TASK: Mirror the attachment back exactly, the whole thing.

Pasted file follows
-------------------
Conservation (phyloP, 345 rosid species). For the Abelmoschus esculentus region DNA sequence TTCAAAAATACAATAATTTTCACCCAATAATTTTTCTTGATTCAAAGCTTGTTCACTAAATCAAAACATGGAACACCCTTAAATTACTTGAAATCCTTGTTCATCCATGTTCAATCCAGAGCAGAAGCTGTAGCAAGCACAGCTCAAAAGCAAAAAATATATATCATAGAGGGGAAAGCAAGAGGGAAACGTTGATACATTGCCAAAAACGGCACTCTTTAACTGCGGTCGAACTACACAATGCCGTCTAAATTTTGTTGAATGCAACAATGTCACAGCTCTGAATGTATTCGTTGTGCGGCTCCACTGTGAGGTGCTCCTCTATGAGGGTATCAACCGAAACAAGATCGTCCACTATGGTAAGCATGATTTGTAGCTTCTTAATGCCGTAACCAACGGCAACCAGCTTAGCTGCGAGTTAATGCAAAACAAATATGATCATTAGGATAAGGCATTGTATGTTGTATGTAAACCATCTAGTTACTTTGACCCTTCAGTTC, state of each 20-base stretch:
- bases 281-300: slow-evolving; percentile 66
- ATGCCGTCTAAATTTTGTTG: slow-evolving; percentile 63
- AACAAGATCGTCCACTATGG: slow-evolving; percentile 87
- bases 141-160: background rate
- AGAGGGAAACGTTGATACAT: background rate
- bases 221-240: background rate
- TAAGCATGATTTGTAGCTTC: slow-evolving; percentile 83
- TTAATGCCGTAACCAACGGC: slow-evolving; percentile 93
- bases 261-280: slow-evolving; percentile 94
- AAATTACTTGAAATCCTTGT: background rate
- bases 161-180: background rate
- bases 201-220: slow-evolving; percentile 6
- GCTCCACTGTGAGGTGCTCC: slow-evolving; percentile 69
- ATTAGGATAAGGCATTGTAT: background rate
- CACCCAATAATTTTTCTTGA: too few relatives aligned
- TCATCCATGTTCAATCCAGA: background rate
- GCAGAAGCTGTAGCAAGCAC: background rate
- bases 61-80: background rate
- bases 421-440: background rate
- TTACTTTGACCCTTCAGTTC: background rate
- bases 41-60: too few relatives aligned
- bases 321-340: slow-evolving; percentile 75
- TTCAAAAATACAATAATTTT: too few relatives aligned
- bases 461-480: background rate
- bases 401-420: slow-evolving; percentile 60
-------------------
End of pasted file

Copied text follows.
Conservation (phyloP, 345 rosid species). For the Abelmoschus esculentus region DNA sequence TTCAAAAATACAATAATTTTCACCCAATAATTTTTCTTGATTCAAAGCTTGTTCACTAAATCAAAACATGGAACACCCTTAAATTACTTGAAATCCTTGTTCATCCATGTTCAATCCAGAGCAGAAGCTGTAGCAAGCACAGCTCAAAAGCAAAAAATATATATCATAGAGGGGAAAGCAAGAGGGAAACGTTGATACATTGCCAAAAACGGCACTCTTTAACTGCGGTCGAACTACACAATGCCGTCTAAATTTTGTTGAATGCAACAATGTCACAGCTCTGAATGTATTCGTTGTGCGGCTCCACTGTGAGGTGCTCCTCTATGAGGGTATCAACCGAAACAAGATCGTCCACTATGGTAAGCATGATTTGTAGCTTCTTAATGCCGTAACCAACGGCAACCAGCTTAGCTGCGAGTTAATGCAAAACAAATATGATCATTAGGATAAGGCATTGTATGTTGTATGTAAACCATCTAGTTACTTTGACCCTTCAGTTC, state of each 20-base stretch:
- bases 281-300: slow-evolving; percentile 66
- ATGCCGTCTAAATTTTGTTG: slow-evolving; percentile 63
- AACAAGATCGTCCACTATGG: slow-evolving; percentile 87
- bases 141-160: background rate
- AGAGGGAAACGTTGATACAT: background rate
- bases 221-240: background rate
- TAAGCATGATTTGTAGCTTC: slow-evolving; percentile 83
- TTAATGCCGTAACCAACGGC: slow-evolving; percentile 93
- bases 261-280: slow-evolving; percentile 94
- AAATTACTTGAAATCCTTGT: background rate
- bases 161-180: background rate
- bases 201-220: slow-evolving; percentile 6
- GCTCCACTGTGAGGTGCTCC: slow-evolving; percentile 69
- ATTAGGATAAGGCATTGTAT: background rate
- CACCCAATAATTTTTCTTGA: too few relatives aligned
- TCATCCATGTTCAATCCAGA: background rate
- GCAGAAGCTGTAGCAAGCAC: background rate
- bases 61-80: background rate
- bases 421-440: background rate
- TTACTTTGACCCTTCAGTTC: background rate
- bases 41-60: too few relatives aligned
- bases 321-340: slow-evolving; percentile 75
- TTCAAAAATACAATAATTTT: too few relatives aligned
- bases 461-480: background rate
- bases 401-420: slow-evolving; percentile 60